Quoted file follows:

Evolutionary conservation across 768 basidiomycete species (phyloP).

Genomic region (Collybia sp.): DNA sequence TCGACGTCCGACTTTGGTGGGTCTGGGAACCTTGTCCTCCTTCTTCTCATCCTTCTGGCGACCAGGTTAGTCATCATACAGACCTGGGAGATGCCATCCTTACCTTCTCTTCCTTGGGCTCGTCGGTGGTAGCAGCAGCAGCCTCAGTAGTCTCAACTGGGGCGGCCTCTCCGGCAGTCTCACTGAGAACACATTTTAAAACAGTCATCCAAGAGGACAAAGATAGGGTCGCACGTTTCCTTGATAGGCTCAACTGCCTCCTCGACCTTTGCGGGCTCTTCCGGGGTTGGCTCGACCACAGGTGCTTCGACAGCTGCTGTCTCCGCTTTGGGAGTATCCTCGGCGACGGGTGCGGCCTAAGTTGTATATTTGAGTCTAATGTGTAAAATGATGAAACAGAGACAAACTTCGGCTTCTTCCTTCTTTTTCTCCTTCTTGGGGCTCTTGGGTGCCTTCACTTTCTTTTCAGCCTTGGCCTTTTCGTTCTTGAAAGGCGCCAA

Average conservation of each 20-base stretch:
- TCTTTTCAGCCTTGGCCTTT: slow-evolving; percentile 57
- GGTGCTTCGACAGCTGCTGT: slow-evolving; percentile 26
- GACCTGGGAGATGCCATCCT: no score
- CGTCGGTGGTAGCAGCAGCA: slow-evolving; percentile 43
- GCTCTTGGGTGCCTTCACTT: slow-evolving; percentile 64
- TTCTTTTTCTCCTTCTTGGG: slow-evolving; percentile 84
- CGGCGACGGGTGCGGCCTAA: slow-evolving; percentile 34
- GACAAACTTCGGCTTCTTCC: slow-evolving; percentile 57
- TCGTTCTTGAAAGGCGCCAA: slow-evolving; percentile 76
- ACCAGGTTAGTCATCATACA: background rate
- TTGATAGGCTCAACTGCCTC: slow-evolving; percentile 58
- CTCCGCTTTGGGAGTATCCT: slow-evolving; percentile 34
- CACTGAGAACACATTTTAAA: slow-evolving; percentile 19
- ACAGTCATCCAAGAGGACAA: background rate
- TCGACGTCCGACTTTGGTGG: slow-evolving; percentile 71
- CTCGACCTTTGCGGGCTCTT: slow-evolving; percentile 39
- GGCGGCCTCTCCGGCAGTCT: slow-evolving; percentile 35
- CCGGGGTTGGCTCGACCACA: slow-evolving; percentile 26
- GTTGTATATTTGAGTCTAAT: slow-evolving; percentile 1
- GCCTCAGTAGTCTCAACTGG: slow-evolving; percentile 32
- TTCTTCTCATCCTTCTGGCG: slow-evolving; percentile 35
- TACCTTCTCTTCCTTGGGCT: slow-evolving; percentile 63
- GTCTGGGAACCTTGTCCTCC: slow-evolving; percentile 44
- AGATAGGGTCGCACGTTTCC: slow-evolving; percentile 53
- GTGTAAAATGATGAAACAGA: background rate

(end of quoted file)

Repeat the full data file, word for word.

Evolutionary conservation across 768 basidiomycete species (phyloP).

Genomic region (Collybia sp.): DNA sequence TCGACGTCCGACTTTGGTGGGTCTGGGAACCTTGTCCTCCTTCTTCTCATCCTTCTGGCGACCAGGTTAGTCATCATACAGACCTGGGAGATGCCATCCTTACCTTCTCTTCCTTGGGCTCGTCGGTGGTAGCAGCAGCAGCCTCAGTAGTCTCAACTGGGGCGGCCTCTCCGGCAGTCTCACTGAGAACACATTTTAAAACAGTCATCCAAGAGGACAAAGATAGGGTCGCACGTTTCCTTGATAGGCTCAACTGCCTCCTCGACCTTTGCGGGCTCTTCCGGGGTTGGCTCGACCACAGGTGCTTCGACAGCTGCTGTCTCCGCTTTGGGAGTATCCTCGGCGACGGGTGCGGCCTAAGTTGTATATTTGAGTCTAATGTGTAAAATGATGAAACAGAGACAAACTTCGGCTTCTTCCTTCTTTTTCTCCTTCTTGGGGCTCTTGGGTGCCTTCACTTTCTTTTCAGCCTTGGCCTTTTCGTTCTTGAAAGGCGCCAA

Average conservation of each 20-base stretch:
- TCTTTTCAGCCTTGGCCTTT: slow-evolving; percentile 57
- GGTGCTTCGACAGCTGCTGT: slow-evolving; percentile 26
- GACCTGGGAGATGCCATCCT: no score
- CGTCGGTGGTAGCAGCAGCA: slow-evolving; percentile 43
- GCTCTTGGGTGCCTTCACTT: slow-evolving; percentile 64
- TTCTTTTTCTCCTTCTTGGG: slow-evolving; percentile 84
- CGGCGACGGGTGCGGCCTAA: slow-evolving; percentile 34
- GACAAACTTCGGCTTCTTCC: slow-evolving; percentile 57
- TCGTTCTTGAAAGGCGCCAA: slow-evolving; percentile 76
- ACCAGGTTAGTCATCATACA: background rate
- TTGATAGGCTCAACTGCCTC: slow-evolving; percentile 58
- CTCCGCTTTGGGAGTATCCT: slow-evolving; percentile 34
- CACTGAGAACACATTTTAAA: slow-evolving; percentile 19
- ACAGTCATCCAAGAGGACAA: background rate
- TCGACGTCCGACTTTGGTGG: slow-evolving; percentile 71
- CTCGACCTTTGCGGGCTCTT: slow-evolving; percentile 39
- GGCGGCCTCTCCGGCAGTCT: slow-evolving; percentile 35
- CCGGGGTTGGCTCGACCACA: slow-evolving; percentile 26
- GTTGTATATTTGAGTCTAAT: slow-evolving; percentile 1
- GCCTCAGTAGTCTCAACTGG: slow-evolving; percentile 32
- TTCTTCTCATCCTTCTGGCG: slow-evolving; percentile 35
- TACCTTCTCTTCCTTGGGCT: slow-evolving; percentile 63
- GTCTGGGAACCTTGTCCTCC: slow-evolving; percentile 44
- AGATAGGGTCGCACGTTTCC: slow-evolving; percentile 53
- GTGTAAAATGATGAAACAGA: background rate